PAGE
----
Elvis Died For Somebody's Sins But Not Mine
Mick Farren’s Elvis Died For Somebody’s Sins But Not Mine is a must-buy for any of his fans. If you’re curious about Mick and unfamiliar with the stunning breadth and depth of his work, it’s a great introduction to this now lost talent. Mick's last collection includes some of everything: bits of memoir, reminiscences, rock journalism, cultural criticism, political writings, interviews with everyone from Johnny Cash to Gore Vidal, song lyrics, unpublished fragments, blog posts, a sampling of his nonfiction books, and excerpts from his novels.
I purchased the book nearly a year ago, shortly after Mick died on stage in London. I’ve been taking my sweet time reading it. Whenever I finish reading a novel or complete a piece of my own writing, I’ll pick up Elvis Died For Somebody’s Sins and read several sections.
Yesterday, I came across this little gem from Mick that I absolutely related to:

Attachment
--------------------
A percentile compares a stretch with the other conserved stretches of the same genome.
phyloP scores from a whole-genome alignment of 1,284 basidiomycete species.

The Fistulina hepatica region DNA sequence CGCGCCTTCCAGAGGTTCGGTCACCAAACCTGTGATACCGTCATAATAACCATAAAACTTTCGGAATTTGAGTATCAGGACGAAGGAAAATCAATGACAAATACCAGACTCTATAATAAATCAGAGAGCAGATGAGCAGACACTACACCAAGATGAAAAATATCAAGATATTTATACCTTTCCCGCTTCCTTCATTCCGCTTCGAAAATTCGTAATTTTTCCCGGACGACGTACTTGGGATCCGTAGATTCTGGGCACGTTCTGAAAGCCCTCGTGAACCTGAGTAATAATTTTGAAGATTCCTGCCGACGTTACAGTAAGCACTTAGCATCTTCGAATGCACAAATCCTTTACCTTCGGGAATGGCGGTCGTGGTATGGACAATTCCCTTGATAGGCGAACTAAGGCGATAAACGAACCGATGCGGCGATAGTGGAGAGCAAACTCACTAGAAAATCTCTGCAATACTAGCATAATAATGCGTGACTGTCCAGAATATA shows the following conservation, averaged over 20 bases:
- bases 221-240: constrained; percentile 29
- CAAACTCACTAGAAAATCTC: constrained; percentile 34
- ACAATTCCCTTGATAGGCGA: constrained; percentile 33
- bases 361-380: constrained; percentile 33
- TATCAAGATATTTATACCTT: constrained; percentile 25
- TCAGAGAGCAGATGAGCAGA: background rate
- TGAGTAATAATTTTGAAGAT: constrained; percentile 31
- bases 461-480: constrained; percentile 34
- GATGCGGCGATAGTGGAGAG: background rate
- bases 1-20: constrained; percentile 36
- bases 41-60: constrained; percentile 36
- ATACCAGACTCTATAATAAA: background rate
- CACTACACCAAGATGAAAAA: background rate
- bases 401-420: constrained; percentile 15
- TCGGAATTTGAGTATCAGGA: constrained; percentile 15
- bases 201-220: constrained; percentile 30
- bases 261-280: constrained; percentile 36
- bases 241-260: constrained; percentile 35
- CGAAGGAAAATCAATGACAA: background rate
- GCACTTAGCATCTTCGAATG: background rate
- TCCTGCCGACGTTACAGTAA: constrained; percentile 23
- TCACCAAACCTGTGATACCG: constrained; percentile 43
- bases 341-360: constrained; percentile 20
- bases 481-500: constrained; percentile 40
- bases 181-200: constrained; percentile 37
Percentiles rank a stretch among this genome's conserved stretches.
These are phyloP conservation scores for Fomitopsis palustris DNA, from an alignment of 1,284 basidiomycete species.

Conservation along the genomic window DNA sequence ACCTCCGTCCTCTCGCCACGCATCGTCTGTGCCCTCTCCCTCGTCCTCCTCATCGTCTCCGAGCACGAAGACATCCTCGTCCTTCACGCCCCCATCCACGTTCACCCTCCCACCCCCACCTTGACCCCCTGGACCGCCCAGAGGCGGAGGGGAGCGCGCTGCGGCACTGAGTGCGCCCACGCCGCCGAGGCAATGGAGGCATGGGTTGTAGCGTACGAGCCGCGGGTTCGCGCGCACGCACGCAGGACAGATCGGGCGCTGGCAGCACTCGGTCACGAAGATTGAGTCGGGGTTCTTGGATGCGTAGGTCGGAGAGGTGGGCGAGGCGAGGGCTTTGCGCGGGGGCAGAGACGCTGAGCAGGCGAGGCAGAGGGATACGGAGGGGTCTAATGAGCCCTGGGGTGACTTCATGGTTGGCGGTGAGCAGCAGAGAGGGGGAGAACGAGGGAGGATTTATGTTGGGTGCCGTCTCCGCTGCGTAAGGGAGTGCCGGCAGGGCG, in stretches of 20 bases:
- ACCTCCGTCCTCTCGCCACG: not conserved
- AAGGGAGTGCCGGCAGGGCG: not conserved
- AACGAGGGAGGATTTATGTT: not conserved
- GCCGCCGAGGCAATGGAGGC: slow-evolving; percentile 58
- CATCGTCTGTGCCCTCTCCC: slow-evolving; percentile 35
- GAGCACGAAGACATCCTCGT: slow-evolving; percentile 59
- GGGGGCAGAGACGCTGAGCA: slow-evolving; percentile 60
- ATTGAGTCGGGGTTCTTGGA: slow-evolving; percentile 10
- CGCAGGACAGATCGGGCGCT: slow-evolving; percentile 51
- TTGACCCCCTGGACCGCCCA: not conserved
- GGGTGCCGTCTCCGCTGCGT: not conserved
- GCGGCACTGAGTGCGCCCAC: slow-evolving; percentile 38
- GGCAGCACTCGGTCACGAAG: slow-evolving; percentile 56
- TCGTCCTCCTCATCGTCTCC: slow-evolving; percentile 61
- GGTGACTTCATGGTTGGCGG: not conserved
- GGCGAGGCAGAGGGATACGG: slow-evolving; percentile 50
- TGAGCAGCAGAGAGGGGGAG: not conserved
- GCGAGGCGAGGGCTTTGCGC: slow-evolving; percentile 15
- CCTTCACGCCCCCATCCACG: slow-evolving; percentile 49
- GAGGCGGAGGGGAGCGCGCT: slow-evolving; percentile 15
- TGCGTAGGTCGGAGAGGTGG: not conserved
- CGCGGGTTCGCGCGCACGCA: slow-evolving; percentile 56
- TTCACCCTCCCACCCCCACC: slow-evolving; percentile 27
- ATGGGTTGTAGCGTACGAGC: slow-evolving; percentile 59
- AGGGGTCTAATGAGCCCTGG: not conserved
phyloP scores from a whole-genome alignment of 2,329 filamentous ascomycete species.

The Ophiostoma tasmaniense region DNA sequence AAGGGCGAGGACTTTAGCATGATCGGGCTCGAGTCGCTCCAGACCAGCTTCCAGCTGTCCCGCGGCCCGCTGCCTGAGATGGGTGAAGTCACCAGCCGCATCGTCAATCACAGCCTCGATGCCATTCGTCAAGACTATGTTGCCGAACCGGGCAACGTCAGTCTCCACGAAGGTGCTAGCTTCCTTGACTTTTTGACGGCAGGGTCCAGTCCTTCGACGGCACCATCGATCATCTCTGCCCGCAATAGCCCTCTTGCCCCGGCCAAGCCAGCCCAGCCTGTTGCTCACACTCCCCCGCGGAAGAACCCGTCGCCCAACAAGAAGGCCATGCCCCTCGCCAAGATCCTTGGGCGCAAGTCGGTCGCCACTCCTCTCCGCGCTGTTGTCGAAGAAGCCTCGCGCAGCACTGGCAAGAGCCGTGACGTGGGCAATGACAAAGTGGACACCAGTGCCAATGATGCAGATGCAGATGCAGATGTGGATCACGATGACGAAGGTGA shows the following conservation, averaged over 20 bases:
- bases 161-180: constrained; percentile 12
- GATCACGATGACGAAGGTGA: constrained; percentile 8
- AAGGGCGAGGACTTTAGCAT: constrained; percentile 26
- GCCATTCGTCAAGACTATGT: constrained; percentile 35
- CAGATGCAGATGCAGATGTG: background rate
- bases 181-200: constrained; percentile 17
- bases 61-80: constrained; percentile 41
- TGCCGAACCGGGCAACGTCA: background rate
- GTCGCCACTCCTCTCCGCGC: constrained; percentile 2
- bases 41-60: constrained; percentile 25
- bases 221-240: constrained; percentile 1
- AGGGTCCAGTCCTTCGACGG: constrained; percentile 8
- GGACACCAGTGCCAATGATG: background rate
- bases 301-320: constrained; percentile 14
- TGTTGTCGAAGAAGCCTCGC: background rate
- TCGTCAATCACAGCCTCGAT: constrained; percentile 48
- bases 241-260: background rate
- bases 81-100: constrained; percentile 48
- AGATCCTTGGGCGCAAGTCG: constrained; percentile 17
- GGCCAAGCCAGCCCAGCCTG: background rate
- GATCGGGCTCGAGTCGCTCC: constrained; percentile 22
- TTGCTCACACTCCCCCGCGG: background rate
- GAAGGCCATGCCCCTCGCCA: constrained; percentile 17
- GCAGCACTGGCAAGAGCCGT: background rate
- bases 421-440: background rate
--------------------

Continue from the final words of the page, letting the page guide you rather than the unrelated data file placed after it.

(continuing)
“I have neither trusted nor desired power. At its most honest, it seemed to require oversized Greek pillars and a hollow marble echo to sustain itself, and, when it was less than honest, it was capable of about any atrocity. Routinely capable--which made it all the worse. I was never particularly attracted to the concept of power. Being expected to tell others what to do and order them around on a whim or a theory held no appeal. Quite the reverse. I have no desire to issue orders and even less to receive them. To separate the two would be hypocrisy. Fame I might cop to. I wouldn’t have minded being famous when I was young and had the lungs, but the idea of wielding power was a complete anathema.”